• November 25, 2014

Harker Heights councilmembers tour for the future

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Posted: Wednesday, November 2, 2005 12:00 pm | Updated: 3:15 pm, Wed Aug 15, 2012.

By Olga Pena

Killeen Daily Herald

HARKER HEIGHTS Leaving city hall behind, council members embarked on a tour to help guide them in making decisions that will affect development in Harker Heights for years to come.

"What we do now will really impact what the city will look like in 10 to 15 years," said city manager Steve Carpenter. "There are lots of opportunities and lots of challenges."

Taking a workshop on the road, Carpenter stood in the middle of the HOP bus giving a guided tour of some of the old and new areas of town that should be considered by council members as they draft the city's updated comprehensive plan.

Tuesday's two-hour tour of the city included considerable time spent looking at Comanche Land, which the city took over in 1988 and since overlaid its dirt roads with asphalt and added sewers.

Mayor Ed Mullen told the council it was important to look at the various types of buildings in the area and decide what codes should be put in place for further development all over the city.

"These are some of the issues we need to think about because the things we build now will last forever," Mullen said.

Indian Trail was another topic of discussion as Carpenter said the road is experiencing growth and high traffic, which could be a big project in the future.

Pointing out various roads that are "below standards," Carpenter told council members they needed to provide a guide for developers and city officials that include specifics like curbs and gutters.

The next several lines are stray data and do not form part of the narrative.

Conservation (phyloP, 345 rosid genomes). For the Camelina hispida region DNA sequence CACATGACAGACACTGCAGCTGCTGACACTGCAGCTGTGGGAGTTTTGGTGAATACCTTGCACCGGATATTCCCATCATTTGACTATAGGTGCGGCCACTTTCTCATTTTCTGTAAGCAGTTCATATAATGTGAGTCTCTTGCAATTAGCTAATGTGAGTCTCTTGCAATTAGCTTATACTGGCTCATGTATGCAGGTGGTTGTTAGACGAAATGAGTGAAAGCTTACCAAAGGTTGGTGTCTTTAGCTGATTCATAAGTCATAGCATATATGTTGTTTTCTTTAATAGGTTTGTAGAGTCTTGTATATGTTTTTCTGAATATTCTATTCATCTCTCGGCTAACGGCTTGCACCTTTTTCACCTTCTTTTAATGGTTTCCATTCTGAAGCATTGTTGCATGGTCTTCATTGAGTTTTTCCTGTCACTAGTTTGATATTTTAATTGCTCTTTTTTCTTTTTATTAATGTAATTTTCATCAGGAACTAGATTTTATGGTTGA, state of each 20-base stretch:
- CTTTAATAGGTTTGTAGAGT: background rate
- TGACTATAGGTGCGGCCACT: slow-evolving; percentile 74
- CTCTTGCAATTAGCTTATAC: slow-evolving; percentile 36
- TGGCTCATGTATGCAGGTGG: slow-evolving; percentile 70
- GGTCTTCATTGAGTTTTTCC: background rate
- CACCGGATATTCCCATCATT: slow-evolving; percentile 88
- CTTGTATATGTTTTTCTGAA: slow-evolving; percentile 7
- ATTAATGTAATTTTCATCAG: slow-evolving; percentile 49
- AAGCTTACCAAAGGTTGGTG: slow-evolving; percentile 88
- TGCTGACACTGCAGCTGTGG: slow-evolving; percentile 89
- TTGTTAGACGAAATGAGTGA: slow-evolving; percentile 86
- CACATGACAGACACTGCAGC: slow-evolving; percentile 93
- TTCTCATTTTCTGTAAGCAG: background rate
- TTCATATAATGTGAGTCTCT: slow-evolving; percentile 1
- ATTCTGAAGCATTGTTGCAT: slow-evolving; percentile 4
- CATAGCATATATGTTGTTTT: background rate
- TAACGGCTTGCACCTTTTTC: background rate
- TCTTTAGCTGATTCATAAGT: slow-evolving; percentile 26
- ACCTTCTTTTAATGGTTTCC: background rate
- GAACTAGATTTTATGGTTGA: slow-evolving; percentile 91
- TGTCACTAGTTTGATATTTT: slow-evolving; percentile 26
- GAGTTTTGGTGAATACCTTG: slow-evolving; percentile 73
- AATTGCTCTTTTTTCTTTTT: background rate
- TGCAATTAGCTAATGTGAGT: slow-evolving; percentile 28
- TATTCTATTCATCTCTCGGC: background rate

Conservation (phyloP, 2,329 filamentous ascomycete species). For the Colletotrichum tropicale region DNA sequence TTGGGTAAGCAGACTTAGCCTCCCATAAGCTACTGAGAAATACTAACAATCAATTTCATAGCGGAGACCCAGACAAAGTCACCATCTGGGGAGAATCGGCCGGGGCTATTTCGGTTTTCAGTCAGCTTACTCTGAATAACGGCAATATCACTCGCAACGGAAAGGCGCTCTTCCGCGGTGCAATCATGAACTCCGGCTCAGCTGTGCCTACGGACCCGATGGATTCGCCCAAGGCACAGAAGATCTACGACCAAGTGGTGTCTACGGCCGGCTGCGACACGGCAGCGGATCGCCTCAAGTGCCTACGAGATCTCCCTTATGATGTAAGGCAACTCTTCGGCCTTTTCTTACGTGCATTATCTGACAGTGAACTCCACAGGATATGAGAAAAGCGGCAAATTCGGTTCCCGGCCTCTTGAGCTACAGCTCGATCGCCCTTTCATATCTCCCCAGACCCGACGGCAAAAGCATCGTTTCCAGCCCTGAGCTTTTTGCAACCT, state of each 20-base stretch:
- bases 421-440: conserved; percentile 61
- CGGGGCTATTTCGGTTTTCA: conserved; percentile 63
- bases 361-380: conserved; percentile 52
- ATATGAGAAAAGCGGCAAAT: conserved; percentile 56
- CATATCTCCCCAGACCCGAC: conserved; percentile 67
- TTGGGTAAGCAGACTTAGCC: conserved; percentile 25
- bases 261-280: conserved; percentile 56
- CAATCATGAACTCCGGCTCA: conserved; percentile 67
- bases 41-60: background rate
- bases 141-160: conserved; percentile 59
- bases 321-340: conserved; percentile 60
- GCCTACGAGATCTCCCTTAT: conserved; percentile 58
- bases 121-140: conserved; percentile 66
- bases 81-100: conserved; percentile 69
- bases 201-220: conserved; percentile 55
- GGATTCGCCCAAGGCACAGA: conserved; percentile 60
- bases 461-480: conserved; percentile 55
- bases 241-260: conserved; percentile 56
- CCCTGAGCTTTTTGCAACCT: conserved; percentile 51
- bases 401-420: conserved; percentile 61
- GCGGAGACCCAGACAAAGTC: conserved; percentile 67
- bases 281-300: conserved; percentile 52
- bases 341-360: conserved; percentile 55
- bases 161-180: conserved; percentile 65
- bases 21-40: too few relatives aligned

"If you don't' like the appearance and want to make a change, you need to let us know," Carpenter said. "And put it in an ordinance."

Public Works Director Mark Hyde and Carpenter also showed council members areas like Fox Trail where flooding was a major issue.

Veterans Memorial Boulevard was part of the tour and Carpenter said the city was applying for a federal highway beautification grant and considering providing incentives for developers.

Parks and Recreation Director Jerry Bark highlighted some of the proposed ideas for developing four new city parks, including 61 acres on Knights Way, 14 acres on Beeline Road and Dana Peak Park, which is 723 acres that could be leased out to the city.

Dana Peak includes 15 miles of trails, a beach, boat dock, restaurants and RV campsites.

"It's a beautiful piece of land," Bark said. "We could open up the recreational end of it to a whole new spectrum."

A four-hour workshop was scheduled on Nov. 29 to work on the city's comprehensive plan.

"We just touched the surface of what is going on in the city," Carpenter said after the tour.

He said viewing some of Harker Heights' areas of major concern was the first step in developing an adequate comprehensive plan.

"This is probably, other than the budget, the most important thing we will do all year," Mullen said about the comprehensive plan.

Contact Olga Pena at opena@kdhnews.com

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